On August 25, 2012, NASA’s Voyager 1 spacecraft crossed the heliopause, the theoretical boundary of our solar system where the Sun’s solar wind is stopped by the interstellar medium, and became the first spacecraft in interstellar space.
Today’s (August 25) story of what happened this day in Science, Technology, Astronomy, and Space Exploration history.
Voyager 1: the first spacecraft in interstellar space
On December 19, 1977, Voyager 1 overtook Voyager 2. The two were sent on different trajectories, and Voyager 1 was put on a path to reach its planetary targets, Jupiter and Saturn, ahead of Voyager 2.
On March 5, 1979, it performed a Jupiter flyby. Saturn flyby followed on November 12, 1980.
Voyager 1 performed its last flyby at 880,440 km (547080.052 miles) from Saturn’s moon Hyperion on November 13, 1980, and its solar system exploration phase has ended.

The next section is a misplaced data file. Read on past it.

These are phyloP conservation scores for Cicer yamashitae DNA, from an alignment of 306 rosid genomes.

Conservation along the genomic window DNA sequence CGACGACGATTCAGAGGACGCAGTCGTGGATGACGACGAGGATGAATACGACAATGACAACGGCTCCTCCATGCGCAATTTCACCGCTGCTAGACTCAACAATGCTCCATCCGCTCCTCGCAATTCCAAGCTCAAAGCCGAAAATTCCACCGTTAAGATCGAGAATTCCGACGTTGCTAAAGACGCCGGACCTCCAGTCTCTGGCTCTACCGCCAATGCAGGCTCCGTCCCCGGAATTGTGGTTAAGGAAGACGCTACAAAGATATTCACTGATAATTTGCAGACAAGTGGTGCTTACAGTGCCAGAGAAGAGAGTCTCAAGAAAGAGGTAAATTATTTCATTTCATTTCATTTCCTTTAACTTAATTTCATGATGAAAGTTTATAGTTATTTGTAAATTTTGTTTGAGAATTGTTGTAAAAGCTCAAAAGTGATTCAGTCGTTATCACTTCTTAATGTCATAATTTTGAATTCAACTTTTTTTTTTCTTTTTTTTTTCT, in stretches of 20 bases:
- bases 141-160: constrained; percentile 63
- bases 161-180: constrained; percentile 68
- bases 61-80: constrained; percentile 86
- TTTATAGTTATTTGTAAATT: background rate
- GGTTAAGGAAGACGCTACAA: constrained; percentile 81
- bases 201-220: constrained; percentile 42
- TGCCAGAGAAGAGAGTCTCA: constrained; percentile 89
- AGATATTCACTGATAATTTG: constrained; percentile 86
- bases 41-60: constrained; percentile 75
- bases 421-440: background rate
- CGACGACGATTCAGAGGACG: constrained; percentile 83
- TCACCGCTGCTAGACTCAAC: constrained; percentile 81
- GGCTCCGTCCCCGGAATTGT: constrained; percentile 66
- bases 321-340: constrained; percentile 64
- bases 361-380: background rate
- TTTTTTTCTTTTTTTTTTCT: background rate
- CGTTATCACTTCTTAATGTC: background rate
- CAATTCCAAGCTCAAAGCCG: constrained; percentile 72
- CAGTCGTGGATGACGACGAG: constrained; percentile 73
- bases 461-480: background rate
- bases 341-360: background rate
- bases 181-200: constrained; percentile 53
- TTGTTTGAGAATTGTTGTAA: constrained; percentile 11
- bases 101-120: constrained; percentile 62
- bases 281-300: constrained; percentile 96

After completing its primary mission, Voyager 1 was commanded by NASA to turn its camera around and take a photograph of Earth across a great expanse of space, at the request of Carl Sagan. On February 14, 1990, it took probably the most iconic photo of Earth, dubbed the “Pale blue dot“, from a record distance of about 6 billion kilometers (3.7 billion miles, 40 AU (see notes 1) from Earth.
Then, almost 35 years after its launch, on August 25, 2012, Voyager 1 crossed the heliopause, the theoretical boundary of our solar system where the Sun’s solar wind is stopped by the interstellar medium, and became the first spacecraft in interstellar space.
Its twin, Voyager 2 crossed the heliopause into interstellar space on November 5, 2018.
Video: Voyager 1 reaches interstellar space
The video below, published by the NASA Jet Propulsion Laboratory channel, discusses Voyager 1’s historic milestone, becoming the first spacecraft in interstellar space.
August 20 in Science, Technology, Astronomy, and Space Exploration history
- 2012: Voyager 1 passed the heliopause and became the first spacecraft in interstellar space
- 1989: Voyager 2 performed the first Neptune flyby
- The astronomical unit (AU) is a unit of length, roughly the distance from Earth to the Sun. Since 2012 it has been defined as exactly 149,597,870,700 meters or about 150 million kilometers (93 million miles).
- “Voyager 1 – the Interstellar Mission” on the NASA website
- Voyager mission page on the NASA Jet Propulsion Laboratory website
- Voyager 1 on Wikipedia
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